There is probably no one on the planet who thinks the current mortgage rates would continue to maintain a downward spiral, and they are doing just that. In January of this year, Freddie Mac reported that 30 year fixed rate mortgages fell to around 4.0%, while the 15 year fixed rate loans dropped to an average of an astonishing 3.2 %. What this means for anyone thinking of refinancing, even if they already have previously, just gives added momentum to consider doing so all over again to reap the rewards of increasingly lower interest rates. The savings can prove to be quite hefty in aiding all the cash-strapped budgets across the country that need all the help they can get.
Even if a homeowner took advantage of lower rate just a short time ago, back when the rates were a very affordable 5%, considering a new refinancing option with a rate of 4% on a $200,000 30 year loan would put around $43,000 back into their pocket over the life of the mortgage. The decision does require a potential borrower to evaluate the refinance option carefully, regardless if the standard advice formerly suggested that a 1% or more decrease in the interest rates more than paid for the trouble. Certain mortgage experts maintain there are a few newer realities to deal with if anyone hopes to acquire a favorable refinancing deal.
Balance the ReFi Savings Versus the PMI Costs
One of these newer realities are the potential for a few higher fees or unexpected costs that must be taken into account, which can certainly undermine any possible savings benefits. This is primarily due to the fact that the housing market in general, and the value of homes specifically may trigger a lending institution to request the added expense of private mortgage insurance (PMI) if the equity in the residence falls below 20%. This expense is further determined not only by the equity factor, but a borrower’s credit rating as well, which may have taken some recent hits as the economy flattened out. It is advisable to utilize a mortgage calculator to play with a few refinancing scenarios to balance the up-front closing costs, including the possible PMI expense, against the projected savings to determine the feasibility of refinancing at the present time.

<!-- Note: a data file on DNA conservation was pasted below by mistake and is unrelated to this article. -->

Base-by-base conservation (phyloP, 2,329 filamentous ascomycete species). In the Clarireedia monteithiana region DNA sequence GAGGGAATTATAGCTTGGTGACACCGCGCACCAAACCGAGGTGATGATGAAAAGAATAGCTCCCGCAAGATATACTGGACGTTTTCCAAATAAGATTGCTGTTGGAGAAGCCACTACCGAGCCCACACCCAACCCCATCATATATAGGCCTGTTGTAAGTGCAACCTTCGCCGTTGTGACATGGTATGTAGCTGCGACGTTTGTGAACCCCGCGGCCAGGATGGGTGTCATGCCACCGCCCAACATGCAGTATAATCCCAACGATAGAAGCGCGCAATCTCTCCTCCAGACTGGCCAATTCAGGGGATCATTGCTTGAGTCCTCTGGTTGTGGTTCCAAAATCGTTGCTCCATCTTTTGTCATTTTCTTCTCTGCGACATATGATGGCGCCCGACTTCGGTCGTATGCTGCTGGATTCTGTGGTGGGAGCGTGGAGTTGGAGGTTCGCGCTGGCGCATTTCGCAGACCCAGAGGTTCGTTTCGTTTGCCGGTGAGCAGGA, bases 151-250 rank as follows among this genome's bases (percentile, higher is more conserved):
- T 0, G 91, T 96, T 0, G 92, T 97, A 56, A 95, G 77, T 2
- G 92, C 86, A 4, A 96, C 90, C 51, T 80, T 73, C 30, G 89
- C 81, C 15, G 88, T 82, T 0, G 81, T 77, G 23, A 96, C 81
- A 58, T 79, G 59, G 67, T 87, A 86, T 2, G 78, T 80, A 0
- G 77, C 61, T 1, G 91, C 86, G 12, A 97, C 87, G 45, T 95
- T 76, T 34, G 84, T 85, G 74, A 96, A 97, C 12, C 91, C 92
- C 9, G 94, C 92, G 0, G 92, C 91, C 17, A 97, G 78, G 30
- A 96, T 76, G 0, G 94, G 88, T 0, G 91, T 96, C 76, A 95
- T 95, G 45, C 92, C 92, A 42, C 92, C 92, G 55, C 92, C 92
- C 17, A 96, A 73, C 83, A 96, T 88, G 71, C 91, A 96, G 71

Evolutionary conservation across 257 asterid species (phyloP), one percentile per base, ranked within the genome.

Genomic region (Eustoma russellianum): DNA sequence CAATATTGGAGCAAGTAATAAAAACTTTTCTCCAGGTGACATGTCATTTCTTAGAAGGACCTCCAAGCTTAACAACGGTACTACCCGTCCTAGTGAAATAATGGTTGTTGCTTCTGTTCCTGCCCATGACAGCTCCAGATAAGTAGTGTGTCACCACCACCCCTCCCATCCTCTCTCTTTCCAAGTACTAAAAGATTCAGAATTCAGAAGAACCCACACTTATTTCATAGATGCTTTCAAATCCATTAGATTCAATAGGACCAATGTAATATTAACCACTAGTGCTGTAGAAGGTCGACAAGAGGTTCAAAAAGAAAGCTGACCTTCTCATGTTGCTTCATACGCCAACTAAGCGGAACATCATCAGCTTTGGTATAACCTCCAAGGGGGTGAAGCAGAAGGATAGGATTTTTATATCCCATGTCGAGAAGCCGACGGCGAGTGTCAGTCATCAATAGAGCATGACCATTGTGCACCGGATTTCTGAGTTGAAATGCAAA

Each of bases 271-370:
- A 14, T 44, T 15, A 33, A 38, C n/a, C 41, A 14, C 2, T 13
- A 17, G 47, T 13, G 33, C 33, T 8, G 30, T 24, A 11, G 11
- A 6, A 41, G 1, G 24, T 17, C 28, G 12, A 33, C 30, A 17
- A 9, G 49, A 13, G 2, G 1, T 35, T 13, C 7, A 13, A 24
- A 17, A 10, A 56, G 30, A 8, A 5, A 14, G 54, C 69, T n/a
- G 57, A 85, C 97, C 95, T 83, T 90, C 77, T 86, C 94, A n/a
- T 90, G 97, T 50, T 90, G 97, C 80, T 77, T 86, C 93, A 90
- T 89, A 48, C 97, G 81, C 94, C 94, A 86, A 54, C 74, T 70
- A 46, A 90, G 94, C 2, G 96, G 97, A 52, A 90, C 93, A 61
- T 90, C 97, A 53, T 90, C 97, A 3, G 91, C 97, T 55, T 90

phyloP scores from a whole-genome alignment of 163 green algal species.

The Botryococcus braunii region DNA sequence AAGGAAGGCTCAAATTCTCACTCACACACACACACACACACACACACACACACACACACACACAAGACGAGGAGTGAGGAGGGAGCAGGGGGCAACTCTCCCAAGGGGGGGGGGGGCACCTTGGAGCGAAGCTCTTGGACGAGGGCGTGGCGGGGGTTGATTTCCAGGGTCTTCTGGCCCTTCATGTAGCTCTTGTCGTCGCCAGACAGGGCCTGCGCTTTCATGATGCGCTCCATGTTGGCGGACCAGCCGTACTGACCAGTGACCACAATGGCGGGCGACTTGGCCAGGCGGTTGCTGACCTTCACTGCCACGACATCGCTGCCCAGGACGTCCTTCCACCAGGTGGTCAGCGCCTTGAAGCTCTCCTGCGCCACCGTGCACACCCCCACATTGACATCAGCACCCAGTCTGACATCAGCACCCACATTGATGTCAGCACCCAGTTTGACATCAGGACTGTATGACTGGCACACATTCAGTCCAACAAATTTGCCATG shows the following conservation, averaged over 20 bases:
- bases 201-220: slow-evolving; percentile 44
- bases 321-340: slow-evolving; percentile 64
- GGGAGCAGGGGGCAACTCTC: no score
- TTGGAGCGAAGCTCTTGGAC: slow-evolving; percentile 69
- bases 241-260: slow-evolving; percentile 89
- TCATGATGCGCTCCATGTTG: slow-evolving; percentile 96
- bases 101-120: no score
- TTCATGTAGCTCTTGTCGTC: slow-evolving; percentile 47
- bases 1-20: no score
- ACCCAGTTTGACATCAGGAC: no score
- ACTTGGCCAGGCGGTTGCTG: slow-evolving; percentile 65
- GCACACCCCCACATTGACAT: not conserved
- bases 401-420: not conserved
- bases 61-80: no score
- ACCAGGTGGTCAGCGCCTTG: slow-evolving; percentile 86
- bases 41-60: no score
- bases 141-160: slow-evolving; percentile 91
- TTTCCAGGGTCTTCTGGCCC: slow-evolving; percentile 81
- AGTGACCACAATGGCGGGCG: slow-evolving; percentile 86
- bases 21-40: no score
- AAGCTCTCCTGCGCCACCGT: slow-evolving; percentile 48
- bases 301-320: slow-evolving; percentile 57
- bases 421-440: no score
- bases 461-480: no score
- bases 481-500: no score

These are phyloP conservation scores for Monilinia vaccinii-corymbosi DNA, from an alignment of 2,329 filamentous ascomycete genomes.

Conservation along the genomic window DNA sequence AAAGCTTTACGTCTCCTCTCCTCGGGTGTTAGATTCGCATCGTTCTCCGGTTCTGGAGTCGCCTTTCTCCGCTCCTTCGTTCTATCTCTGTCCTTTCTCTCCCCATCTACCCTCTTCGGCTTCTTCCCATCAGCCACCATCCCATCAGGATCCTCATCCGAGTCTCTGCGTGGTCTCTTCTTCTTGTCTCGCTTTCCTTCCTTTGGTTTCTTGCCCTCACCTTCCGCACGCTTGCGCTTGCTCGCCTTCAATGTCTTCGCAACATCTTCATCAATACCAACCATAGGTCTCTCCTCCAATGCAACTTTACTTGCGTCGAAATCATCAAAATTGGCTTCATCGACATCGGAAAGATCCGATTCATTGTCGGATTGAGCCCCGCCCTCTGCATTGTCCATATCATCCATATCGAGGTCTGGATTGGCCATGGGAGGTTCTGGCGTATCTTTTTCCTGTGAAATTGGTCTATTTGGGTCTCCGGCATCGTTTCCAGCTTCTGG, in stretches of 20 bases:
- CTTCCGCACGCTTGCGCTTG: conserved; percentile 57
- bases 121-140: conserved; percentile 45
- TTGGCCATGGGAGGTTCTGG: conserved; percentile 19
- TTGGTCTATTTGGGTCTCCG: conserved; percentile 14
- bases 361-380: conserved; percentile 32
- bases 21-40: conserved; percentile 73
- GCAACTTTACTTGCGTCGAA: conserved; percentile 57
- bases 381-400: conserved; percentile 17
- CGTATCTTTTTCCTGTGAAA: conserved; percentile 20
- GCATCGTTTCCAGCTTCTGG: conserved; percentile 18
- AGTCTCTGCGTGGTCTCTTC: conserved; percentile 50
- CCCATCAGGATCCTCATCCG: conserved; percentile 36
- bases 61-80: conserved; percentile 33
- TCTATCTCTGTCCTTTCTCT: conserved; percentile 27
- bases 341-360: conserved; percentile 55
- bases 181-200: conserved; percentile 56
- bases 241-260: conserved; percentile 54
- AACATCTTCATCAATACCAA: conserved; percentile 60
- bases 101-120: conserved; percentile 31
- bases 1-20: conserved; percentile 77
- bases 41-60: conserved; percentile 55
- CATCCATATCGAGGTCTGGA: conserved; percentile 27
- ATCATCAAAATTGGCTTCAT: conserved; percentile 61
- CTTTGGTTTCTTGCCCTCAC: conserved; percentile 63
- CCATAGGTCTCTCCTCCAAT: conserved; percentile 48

HARP’s New PMI Guidelines
Almost everyone has heard of the fed’s Home Affordable Refinance Program (HARP) which offers more favorable loan refinancing terms. One of these benefits is virtually eliminating the stipulation for the borrower to acquire private mortgage insurance (PMI), even should their equity be less than the 20% required. As long as the mortgage is backed by Freddie Mac or Fannie Mae, and, the borrower has a residential loan (house or condo) from May of 2009 onward, then they should qualify for this program.
Tighter Credit Requirements
Due to the so-called housing bust of recent years, lenders have certainly applied far more stringent credit requirements for anyone seeking any type of mortgage, for refinancing or otherwise. Only those potential borrowers who happened to have been fortunate enough to maintain a credit rating of 740 or above were going to receive the best interest rates. Therefore, if is advisable for borrowers who are thinking about taking the refinance step to take a hard look at the current credit status. Obviously, taking any corrective action to improve those scores will keep a borrower from being assessed a higher rate when applying, which could cost thousand in extra interest payments over the full extent of the loan new term.
Shorter Loan Terms Yield Huge Interest Savings
Another good idea to consider when refinancing is the possibility of a shorter mortgage term. If the homeowner is already well into a 30 year loan, choosing to extend that obligation out for another identical time-frame has its downside, even if the rates and monthly payments will be lower. One option is to think about taking on a 15 year loan. The comparable difference would be illustrated in this example: a $200,000 mortgage with a 15 year term would save the homeowner around $77,000 in interest against the same loan spanning 30 years. Granted, the payments every month would be substantially higher, going from $954 to $1,479, but this is factored against the interest saved over time.
A second option would be a 20 or 25 year mortgage, which can have interest rates a bit better than a 30 year loan, though not quite as affordable as a 15 year term. A third option would be termed a ‘cash-in’ refinance, where the borrower applies up-front funds toward the shorter term refinance option to offset the higher monthly obligation, in the form of what is essentially a loan-prepayment. When one considers the mediocre prospects of most other forms of investment in this troubled economy, refinancing is still regarded as a very attractive option. And if interest rates continue to stay at these historic lows, then the refinancing option just keeps looking better and better for 2012.